Constructing a spiral bevel gear based on a tooth

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Fig. 10

Illustration of the six smallest shoulder clearances of a pair of spiral bevel gears

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Fig. 11

Illustration of scaling a prismatic joint with constant clearance: the scaling factors of the models in the second row and the third row are 1.5 and 2, respectively; the right column shows the corresponding cross section of the left column

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Fig. 12

Illustration of scaling a spherical joint with constant clearance: the scaling factors of the models in the second row and the third row are 1.5 and 2, respectively; the right column shows the corresponding cross section of the left column

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Fig. 13

Illustration of a two-stage gear reducer with cylindrical spur gears: the first column shows the mechanisms, the second column shows the shoulder clearances of the matching gears of the first stage, the third column shows the shoulder clearances of the matching gears of the second stage, and the fourth column shows the clearances of the revolute joints of each mechanism

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Fig. 14

Illustration of scaling a mechanism of straight bevel gears

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Fig. 15

Illustration of scaling a mechanism of spiral bevel gears

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Fig. 16

The change of minimum shoulder clearances as the gears rotate: the first row shows the performance of the two-stage reducer, where the curve with small magnitude and the curve with large magnitude indicate the changes of minimum shoulder clearances for the first stage and the second stage, respectively; the second row shows the performance of the straight bevel gears; the third row shows the performance of the spiral bevel gears; the first column shows the performance of the small model; the second column shows the performance of middle model; and the third column shows the performance of the large model

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Fig. 17

Illustration of the fabricated mechanisms using spiral bevel gears

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Fig. 18

A close-up look of the shoulder clearances of the spiral bevel gear mechanisms, from left to right is the small, middle, and large gear mechanisms. The clearance is almost zero for the biting teeth.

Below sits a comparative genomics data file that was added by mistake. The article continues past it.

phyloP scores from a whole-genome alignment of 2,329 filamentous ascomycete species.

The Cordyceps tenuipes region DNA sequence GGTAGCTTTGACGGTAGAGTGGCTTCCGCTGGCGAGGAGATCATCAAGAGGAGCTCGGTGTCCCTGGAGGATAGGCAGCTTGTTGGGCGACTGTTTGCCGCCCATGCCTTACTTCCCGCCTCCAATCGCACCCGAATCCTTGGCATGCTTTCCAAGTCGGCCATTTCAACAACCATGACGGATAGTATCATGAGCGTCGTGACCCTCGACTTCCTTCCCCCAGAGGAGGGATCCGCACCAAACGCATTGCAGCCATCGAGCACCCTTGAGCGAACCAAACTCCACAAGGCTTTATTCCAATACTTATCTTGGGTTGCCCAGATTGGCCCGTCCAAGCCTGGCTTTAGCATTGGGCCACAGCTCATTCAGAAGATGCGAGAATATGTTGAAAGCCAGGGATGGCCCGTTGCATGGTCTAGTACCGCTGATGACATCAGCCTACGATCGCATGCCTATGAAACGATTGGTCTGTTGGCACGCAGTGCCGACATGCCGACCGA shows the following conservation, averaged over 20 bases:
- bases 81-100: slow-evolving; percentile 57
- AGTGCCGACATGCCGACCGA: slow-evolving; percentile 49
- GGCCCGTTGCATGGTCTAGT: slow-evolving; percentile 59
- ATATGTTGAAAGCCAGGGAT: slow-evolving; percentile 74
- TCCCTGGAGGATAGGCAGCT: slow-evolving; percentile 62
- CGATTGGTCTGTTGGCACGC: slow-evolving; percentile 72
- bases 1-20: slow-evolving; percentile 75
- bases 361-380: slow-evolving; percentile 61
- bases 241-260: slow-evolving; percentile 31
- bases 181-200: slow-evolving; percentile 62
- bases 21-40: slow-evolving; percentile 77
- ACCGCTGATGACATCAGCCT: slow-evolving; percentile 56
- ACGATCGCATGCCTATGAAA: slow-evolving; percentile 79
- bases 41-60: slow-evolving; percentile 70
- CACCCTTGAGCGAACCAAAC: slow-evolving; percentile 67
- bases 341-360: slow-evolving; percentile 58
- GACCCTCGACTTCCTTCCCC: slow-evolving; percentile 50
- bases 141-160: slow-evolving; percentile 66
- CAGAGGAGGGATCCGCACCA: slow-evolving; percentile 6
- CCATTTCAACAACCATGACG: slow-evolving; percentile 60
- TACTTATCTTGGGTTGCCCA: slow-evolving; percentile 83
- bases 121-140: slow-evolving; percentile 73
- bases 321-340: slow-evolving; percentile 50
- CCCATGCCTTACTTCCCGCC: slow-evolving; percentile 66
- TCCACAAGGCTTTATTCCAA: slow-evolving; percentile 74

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Fig. 19

Illustration of rotating the spiral gear mechanisms, on the left corner of each photo is the displaying time of a video

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Fig. 20

A cross section of each 3D-printed spiral bevel gear mechanism. From left to right are the small model, the middle model, and the large model.

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Fig. 21

Construction of a reference curve by connecting involute AB with line segment BO

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Fig. 22

Illustration of constructing a closed reference curve O-B-A-D-C-O

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Fig. 23

Extending the reference closed curve into a 3D shape

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Fig. 24

Illustration of obtaining a copy of the wedge in Fig. 23 by rotating it by an angle of /z, where z is the number of teeth in the gear

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Fig. 25

Determining a tooth by U− U1 ∩ U2, where U1 is the addendum cylinder and U2 is the union of the two wedges (shown in transparent mode)

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Fig. 26

Illustration of constructing a gear: (a) calling a circular pattern geometry function of UG with the tooth obtained in Fig. 25 and the addendum cylinder and (b) calling a Boolean operation on the teeth and the addendum cylinder

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Fig. 27

Involute A1B1 and involute A2B2 in their coordinate frames

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Fig. 28

Transforming coordinate frames x1o1y1 and x2o2y2 into a common coordinate frame xoy

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Fig. 29

Computing the shoulder clearance h1 between g1 and g2

Tables